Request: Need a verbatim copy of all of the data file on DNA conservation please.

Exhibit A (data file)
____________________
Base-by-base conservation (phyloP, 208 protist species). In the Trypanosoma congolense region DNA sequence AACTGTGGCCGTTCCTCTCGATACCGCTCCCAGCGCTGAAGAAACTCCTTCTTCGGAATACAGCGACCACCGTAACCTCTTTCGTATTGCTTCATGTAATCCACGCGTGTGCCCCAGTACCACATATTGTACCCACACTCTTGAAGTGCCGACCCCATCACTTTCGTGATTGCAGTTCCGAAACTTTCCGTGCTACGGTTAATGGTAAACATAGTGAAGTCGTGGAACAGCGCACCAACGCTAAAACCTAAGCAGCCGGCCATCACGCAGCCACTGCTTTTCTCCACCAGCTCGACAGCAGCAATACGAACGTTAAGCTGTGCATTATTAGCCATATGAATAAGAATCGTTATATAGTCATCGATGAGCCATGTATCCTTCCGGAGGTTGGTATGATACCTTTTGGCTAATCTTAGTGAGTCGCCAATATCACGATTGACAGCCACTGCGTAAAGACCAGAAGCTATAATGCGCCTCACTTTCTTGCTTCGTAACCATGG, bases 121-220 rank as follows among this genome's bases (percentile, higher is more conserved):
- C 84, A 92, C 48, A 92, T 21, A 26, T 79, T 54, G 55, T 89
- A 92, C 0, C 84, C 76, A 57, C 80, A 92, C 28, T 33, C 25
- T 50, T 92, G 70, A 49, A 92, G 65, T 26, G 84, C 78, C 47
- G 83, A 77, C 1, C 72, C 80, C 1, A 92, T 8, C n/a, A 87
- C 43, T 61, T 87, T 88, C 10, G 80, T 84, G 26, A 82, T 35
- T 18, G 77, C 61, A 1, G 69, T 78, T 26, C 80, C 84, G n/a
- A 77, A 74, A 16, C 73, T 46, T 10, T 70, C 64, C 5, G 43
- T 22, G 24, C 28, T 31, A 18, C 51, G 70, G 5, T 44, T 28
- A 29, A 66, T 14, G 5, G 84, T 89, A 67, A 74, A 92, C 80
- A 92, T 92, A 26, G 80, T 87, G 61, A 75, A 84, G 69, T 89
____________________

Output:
Base-by-base conservation (phyloP, 208 protist species). In the Trypanosoma congolense region DNA sequence AACTGTGGCCGTTCCTCTCGATACCGCTCCCAGCGCTGAAGAAACTCCTTCTTCGGAATACAGCGACCACCGTAACCTCTTTCGTATTGCTTCATGTAATCCACGCGTGTGCCCCAGTACCACATATTGTACCCACACTCTTGAAGTGCCGACCCCATCACTTTCGTGATTGCAGTTCCGAAACTTTCCGTGCTACGGTTAATGGTAAACATAGTGAAGTCGTGGAACAGCGCACCAACGCTAAAACCTAAGCAGCCGGCCATCACGCAGCCACTGCTTTTCTCCACCAGCTCGACAGCAGCAATACGAACGTTAAGCTGTGCATTATTAGCCATATGAATAAGAATCGTTATATAGTCATCGATGAGCCATGTATCCTTCCGGAGGTTGGTATGATACCTTTTGGCTAATCTTAGTGAGTCGCCAATATCACGATTGACAGCCACTGCGTAAAGACCAGAAGCTATAATGCGCCTCACTTTCTTGCTTCGTAACCATGG, bases 121-220 rank as follows among this genome's bases (percentile, higher is more conserved):
- C 84, A 92, C 48, A 92, T 21, A 26, T 79, T 54, G 55, T 89
- A 92, C 0, C 84, C 76, A 57, C 80, A 92, C 28, T 33, C 25
- T 50, T 92, G 70, A 49, A 92, G 65, T 26, G 84, C 78, C 47
- G 83, A 77, C 1, C 72, C 80, C 1, A 92, T 8, C n/a, A 87
- C 43, T 61, T 87, T 88, C 10, G 80, T 84, G 26, A 82, T 35
- T 18, G 77, C 61, A 1, G 69, T 78, T 26, C 80, C 84, G n/a
- A 77, A 74, A 16, C 73, T 46, T 10, T 70, C 64, C 5, G 43
- T 22, G 24, C 28, T 31, A 18, C 51, G 70, G 5, T 44, T 28
- A 29, A 66, T 14, G 5, G 84, T 89, A 67, A 74, A 92, C 80
- A 92, T 92, A 26, G 80, T 87, G 61, A 75, A 84, G 69, T 89